First draft (Jan – Oct 2009)
9 months (August = holiday = no writing)
39 weeks, 3 hrs/day on weekdays, 4 hrs/day on Saturday + Sunday
23 hrs/wk = 900 hrs
125 words/hr = 2900 words/wk x 39 weeks = 113000 words total
125 words/hr = 375 words on weekdays, 500 words on Saturday + Sunday
275 days = 275 pages in MS Word, Times NR Font 12, 1 page / day!
Typical 3-hour session:
1 hour reviewing / reediting previous day’s writing
1 hour researching / planning today’s writing
1 hour writing
- Against all the experts’ advice, I prefer to edit as I go. I can’t stand leaving spelling or punctuation mistakes uncorrected, for example. This is definitely the English teacher in me: all those years correcting mistakes automatically.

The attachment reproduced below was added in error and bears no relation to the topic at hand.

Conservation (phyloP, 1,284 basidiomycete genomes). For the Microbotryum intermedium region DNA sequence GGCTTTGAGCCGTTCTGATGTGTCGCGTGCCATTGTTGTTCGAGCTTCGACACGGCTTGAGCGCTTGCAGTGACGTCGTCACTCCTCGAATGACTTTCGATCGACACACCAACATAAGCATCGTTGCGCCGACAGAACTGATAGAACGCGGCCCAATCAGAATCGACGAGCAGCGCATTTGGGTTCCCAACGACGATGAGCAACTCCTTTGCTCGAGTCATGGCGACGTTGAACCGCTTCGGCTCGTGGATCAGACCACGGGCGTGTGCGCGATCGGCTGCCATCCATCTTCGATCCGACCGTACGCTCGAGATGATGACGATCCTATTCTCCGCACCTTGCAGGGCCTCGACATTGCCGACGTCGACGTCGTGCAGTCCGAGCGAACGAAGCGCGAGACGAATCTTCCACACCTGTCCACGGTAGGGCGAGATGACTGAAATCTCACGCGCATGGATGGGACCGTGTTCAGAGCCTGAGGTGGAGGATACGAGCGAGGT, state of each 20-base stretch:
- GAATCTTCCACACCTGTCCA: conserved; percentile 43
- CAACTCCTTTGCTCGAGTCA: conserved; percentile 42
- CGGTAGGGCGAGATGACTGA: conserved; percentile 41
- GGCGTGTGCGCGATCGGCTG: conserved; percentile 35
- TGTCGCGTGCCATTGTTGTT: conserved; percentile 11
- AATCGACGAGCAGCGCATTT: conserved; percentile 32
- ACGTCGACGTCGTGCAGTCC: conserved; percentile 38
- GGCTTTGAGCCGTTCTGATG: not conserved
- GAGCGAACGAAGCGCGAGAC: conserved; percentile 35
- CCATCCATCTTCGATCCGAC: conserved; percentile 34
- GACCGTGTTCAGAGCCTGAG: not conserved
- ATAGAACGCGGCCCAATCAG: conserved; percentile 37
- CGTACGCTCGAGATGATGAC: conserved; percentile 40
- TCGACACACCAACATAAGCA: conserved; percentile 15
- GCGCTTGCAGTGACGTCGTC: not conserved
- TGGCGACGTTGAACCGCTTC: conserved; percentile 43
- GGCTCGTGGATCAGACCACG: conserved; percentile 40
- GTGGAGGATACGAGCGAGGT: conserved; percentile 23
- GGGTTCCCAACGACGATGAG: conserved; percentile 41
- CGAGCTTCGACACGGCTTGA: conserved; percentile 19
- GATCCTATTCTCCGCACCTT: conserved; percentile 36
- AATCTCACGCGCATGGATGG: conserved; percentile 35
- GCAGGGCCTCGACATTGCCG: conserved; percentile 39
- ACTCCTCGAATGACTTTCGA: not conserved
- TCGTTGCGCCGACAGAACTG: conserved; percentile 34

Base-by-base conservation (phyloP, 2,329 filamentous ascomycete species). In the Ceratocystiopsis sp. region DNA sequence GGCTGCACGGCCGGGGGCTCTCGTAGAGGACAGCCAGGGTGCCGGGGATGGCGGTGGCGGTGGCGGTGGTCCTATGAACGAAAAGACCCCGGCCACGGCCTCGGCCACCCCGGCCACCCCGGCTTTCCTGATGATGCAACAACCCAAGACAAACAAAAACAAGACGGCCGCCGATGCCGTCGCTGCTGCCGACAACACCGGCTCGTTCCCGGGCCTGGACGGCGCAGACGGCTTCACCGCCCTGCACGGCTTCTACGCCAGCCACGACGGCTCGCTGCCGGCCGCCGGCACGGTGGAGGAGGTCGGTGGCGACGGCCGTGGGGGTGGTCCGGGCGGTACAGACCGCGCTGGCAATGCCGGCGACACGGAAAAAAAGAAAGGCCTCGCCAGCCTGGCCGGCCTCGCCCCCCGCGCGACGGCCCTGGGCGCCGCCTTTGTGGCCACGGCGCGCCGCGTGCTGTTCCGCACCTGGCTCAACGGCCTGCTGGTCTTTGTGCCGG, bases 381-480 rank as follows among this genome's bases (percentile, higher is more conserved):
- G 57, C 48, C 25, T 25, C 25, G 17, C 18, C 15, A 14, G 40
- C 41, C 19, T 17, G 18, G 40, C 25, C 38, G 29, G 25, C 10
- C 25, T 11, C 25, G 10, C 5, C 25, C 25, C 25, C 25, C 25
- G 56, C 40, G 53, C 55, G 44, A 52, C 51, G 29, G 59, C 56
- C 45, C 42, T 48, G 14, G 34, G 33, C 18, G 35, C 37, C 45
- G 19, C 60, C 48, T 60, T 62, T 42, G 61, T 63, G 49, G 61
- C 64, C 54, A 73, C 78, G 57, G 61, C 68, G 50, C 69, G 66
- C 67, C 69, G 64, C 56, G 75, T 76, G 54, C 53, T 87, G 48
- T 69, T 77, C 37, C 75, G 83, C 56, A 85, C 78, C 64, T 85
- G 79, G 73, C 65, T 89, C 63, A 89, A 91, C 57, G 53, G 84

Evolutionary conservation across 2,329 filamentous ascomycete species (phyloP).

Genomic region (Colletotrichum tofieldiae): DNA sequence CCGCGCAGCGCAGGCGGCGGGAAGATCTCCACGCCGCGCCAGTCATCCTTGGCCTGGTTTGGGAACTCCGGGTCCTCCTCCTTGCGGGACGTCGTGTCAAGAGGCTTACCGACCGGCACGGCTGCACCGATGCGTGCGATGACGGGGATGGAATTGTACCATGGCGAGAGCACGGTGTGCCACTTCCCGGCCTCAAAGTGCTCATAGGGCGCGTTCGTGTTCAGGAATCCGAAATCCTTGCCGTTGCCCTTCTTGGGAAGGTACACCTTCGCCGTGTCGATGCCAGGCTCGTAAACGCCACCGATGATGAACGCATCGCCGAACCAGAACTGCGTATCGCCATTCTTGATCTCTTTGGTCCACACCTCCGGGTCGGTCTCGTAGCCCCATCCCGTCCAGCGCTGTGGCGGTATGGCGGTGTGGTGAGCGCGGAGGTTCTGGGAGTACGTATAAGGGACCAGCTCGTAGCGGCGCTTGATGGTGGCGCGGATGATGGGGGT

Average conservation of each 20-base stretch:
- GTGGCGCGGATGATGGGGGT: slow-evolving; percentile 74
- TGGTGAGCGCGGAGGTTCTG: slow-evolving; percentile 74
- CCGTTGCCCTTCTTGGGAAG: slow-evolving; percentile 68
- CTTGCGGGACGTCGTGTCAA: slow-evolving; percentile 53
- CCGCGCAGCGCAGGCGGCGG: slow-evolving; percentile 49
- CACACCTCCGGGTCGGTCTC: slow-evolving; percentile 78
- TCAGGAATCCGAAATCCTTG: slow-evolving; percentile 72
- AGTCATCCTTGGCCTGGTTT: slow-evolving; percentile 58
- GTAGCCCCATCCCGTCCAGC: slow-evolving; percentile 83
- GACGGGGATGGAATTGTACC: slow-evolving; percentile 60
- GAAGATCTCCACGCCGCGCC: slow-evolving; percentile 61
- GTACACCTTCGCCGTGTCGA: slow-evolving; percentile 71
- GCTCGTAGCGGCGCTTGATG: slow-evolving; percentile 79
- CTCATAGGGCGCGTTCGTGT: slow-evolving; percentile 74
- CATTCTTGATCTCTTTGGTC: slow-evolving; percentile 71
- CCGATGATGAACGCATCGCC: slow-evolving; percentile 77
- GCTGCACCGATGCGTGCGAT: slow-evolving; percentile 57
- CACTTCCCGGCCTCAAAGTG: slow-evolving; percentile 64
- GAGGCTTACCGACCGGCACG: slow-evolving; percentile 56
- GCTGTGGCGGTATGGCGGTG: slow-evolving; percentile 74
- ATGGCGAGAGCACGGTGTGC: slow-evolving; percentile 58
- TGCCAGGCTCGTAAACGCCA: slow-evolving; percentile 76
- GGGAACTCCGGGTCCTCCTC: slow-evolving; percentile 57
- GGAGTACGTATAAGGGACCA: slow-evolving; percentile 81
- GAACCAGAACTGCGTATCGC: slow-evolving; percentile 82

Who’s been your biggest inspiration and why? Since when?
- On the one hand, my younger brother, Brian. He’s been a reasonably successful author for the past 10 years or so – he still collects royalties for his light-hearted look on expat life in Athens (Learn Greek in 25 Years), he has had wonderful reviews on Amazon, he still gets fan mail, and, bless him, he has always said I am more talented than him. That’s not remotely true, of course, but if I could only be as good . . .
- Other than that, I’m inspired by my favourite novelists, of course – Tom Sharpe, Nick Hornby, Joseph Heller, Frank McCourt . . . – but also by great TV and film characters – Basil Fawlty, Reginald Perrin, Victor Meldrew, Alan Partridge, Andy Dufresne (Shawshank Redemption), Phil Connors (Groundhog Day) . . .
What does Night Publishing mean to you?
- Night what? Just kidding. Night Publishing means everything to me. I’m immensely proud to be one of their authors, among such amazing talent, and I think Tim Roux has created a monster – in the good sense of the word. I hope it will be my home forever. It’s really a very very special place, and everybody without exception is so nice. Everybody rowing in the same direction; this has to be the right way forward. And anybody who disagrees with me can sod off.